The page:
So, maybe if the league looks the other way while the coaching staffs aren’t so obviously communicating with players, the play will be a little stronger once practices and games begin. Knowing this, the NFL would rather hide its head in the sand, in the name of quality play, than actually punish teams during the lockout.

That’s probably not exactly the case, but what could be more American on July 4 than a nice conspiracy theory?

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Category: NFL
Posted on: July 3, 2011 3:24 pm
Edited on: July 3, 2011 10:00 pm

No preseason could mean $800M in lost revenue

Posted by Ryan Wilson

Since negotiations toward a new collective bargaining agreement started moving in the right direction several weeks ago, there has been guarded optimism in the media that a deal would be done by mid-July. Progress has come in fits and starts, but that's the nature of deliberating.

That said, if the lockout continues past July 15, there's a danger that preseason games would be lost, and more than that, the revenue that comes with it.

ESPN's Adam Schefter tweeted Saturday that the financial cost of the first week of preseason games could be roughly $200 million.

To take it a step further, if, say, the lockout drags on to the point that the entire preseason is lost, that means lost revenues in the neighborhood of $800 million. But those losses don't solely fall to the owners; players would be taking a hit, too.

PFT provides the breakdown:
Assuming that the players get a 48-percent share of all revenue under a new CBA, a lost preseason would equate to $384 million in losses for the players, and $416 million in losses for the owners.

The losses begin soon, if/when the NFL is required to scuttle preseason games. And because the players are now focused more on total dollars and less on percentages, the dip in total dollars resulting from lost preseason games necessarily will impact the deal that the parties are discussing.
So there's one more reason for the two sides to come to an agreement in the next 12 days -- $800 million. But if the last month has taught us anything, it's that posturing gives way to actual negotiations when the specter of losing billions of dollars is imminent. If this doesn't motivate the owners and players to figure things out soon, the season is already lost.

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Posted on: July 2, 2011 8:05 pm
Edited on: July 2, 2011 9:09 pm

Newton knows 90 percent of Panthers' playbook?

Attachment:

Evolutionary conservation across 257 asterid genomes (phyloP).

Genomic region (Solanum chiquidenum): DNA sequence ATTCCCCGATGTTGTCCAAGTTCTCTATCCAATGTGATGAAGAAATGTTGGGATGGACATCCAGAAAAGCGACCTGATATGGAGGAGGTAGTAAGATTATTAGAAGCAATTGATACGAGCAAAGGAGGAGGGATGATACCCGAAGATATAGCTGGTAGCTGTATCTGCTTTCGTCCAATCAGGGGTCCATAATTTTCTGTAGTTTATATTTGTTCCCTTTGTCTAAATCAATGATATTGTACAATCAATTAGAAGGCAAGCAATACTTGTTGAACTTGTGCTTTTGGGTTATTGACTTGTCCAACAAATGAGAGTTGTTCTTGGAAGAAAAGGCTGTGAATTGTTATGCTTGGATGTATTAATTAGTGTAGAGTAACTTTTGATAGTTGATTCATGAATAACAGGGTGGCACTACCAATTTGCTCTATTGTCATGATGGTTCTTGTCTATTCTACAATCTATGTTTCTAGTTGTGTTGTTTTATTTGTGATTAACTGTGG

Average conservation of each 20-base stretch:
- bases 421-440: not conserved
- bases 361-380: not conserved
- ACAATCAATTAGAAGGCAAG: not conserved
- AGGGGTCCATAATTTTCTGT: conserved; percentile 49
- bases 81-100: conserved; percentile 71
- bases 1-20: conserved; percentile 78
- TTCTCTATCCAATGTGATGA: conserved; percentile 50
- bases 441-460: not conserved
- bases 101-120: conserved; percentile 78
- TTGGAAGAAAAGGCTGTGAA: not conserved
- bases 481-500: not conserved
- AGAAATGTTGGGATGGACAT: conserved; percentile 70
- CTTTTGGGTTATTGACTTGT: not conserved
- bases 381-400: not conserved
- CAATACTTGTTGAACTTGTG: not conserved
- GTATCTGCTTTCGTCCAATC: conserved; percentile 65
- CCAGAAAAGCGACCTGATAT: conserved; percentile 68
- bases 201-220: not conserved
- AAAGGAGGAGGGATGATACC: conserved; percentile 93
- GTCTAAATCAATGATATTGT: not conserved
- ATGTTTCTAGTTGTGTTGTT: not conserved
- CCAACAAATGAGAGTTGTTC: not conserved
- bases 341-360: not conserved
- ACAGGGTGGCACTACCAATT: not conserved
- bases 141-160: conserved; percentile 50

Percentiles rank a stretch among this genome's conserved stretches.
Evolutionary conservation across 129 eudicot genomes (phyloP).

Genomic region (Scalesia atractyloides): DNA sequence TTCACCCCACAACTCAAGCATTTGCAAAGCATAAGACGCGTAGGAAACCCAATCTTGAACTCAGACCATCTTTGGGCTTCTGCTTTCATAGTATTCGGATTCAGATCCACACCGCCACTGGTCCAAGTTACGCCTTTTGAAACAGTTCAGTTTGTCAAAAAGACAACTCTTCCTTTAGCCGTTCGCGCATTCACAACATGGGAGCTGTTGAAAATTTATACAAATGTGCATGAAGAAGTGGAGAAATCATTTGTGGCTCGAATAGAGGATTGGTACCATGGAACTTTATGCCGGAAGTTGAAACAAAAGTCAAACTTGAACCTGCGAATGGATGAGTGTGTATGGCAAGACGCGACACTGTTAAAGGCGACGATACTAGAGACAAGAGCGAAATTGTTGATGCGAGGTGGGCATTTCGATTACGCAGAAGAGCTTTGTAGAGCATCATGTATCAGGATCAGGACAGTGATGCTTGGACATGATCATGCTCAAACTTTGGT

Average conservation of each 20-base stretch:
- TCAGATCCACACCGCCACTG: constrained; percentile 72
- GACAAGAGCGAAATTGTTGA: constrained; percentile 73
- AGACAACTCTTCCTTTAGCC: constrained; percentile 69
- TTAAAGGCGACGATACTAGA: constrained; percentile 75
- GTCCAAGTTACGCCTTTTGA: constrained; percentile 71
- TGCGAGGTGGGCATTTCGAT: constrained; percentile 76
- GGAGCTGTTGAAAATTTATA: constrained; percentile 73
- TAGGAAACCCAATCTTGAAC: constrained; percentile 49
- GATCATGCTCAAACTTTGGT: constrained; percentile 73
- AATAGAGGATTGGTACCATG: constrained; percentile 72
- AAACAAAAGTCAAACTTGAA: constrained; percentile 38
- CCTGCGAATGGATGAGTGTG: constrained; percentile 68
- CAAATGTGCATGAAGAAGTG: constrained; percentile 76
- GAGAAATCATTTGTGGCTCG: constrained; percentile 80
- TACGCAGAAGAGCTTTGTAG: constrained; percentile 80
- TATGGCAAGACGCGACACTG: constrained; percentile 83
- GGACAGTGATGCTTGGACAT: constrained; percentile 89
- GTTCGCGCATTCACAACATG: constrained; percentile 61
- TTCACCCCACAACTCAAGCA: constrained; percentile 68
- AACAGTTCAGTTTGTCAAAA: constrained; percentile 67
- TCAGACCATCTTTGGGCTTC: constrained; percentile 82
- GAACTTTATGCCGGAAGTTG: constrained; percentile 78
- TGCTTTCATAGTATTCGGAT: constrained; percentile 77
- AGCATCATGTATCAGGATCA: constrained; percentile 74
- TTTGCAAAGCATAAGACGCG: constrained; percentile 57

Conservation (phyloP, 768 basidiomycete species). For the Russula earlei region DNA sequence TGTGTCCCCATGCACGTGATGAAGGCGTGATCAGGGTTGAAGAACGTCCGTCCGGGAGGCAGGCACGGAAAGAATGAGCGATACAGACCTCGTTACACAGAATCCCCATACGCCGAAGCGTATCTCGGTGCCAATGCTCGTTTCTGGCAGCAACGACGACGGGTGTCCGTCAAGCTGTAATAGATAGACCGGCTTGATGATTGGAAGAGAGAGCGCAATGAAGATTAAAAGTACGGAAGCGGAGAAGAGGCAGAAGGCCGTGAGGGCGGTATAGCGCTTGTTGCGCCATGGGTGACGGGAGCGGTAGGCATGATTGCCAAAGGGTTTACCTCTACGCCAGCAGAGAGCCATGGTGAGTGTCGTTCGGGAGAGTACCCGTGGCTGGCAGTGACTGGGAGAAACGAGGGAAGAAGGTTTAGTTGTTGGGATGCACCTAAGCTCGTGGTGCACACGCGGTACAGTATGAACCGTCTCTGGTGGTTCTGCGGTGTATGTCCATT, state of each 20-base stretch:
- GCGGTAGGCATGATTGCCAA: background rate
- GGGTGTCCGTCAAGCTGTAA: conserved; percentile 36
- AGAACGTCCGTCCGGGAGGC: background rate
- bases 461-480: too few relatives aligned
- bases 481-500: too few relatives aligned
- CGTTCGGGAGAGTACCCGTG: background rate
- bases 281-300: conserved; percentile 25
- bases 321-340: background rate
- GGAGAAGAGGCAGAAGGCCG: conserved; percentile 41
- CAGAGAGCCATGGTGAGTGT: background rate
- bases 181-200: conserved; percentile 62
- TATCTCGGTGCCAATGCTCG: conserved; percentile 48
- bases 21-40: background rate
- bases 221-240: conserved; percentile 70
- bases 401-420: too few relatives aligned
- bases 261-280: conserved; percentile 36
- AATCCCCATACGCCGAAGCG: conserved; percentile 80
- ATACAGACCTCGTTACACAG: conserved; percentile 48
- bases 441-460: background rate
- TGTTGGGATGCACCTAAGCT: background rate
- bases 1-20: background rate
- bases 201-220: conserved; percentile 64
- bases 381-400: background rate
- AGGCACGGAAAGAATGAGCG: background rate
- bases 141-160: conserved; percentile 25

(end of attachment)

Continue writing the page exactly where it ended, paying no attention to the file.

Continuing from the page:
Posted by Will Brinson

Cam Newton has a tough task ahead of him once the lockout's resolved -- he has to learn the entirety of Rob Chudzinski's insanely complex offense, and do so in a short amount of time.

But he's been working with some former NFL quarterbacks, including Chris Weinke, and it appears to be paying huge dividends for the rookie out of Auburn.

According to Joe Person of the Charlotte Observer, these sessions have featured detailed learning of the Panthers' playbook, "about 90 percent of which Weinke has installed."

Essentially, Newton's mimicking the practices he'd be getting in the lost offseason by getting a play from Weinke, calling out the play like he was in the huddle, going through each play's cadence at the line of scrimmage, and then slinging passes to whatever receivers are there.


Per Person, some recent attendees include Michael Clayton, Alex Smith, Titus Young and a "couple small-college receivers."

Following the throws, Weinke and former Chudzinski protégé Ken Dorsey -- who we'd also mentioned as a Newton tutor -- make suggestions as to how Newton can improve his mechanics and individual tweaks and designs for each play that's being run.

"He wants to be great," Weinke said.

Newton probably does want to be great -- the issue will be whether or not he's capable of recreating the success he had at Auburn once he gets on the field for the Panthers.

But given how unsettled the NFL's situation is right now, it's pretty darn impressive to see Newton maximizing his offseason, especially when there's no enforced motivation to do so.

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Posted on: July 2, 2011 3:27 pm
Edited on: July 2, 2011 8:13 pm

Jerry Jones: Revenue sharing is 'on it's way out'

Posted by Will Brinson

The matter of sharing revenue is a big deal for the NFL and NFLPA. In fact, most people would probably agree it's the biggest deal with respect to the current labor negotiations.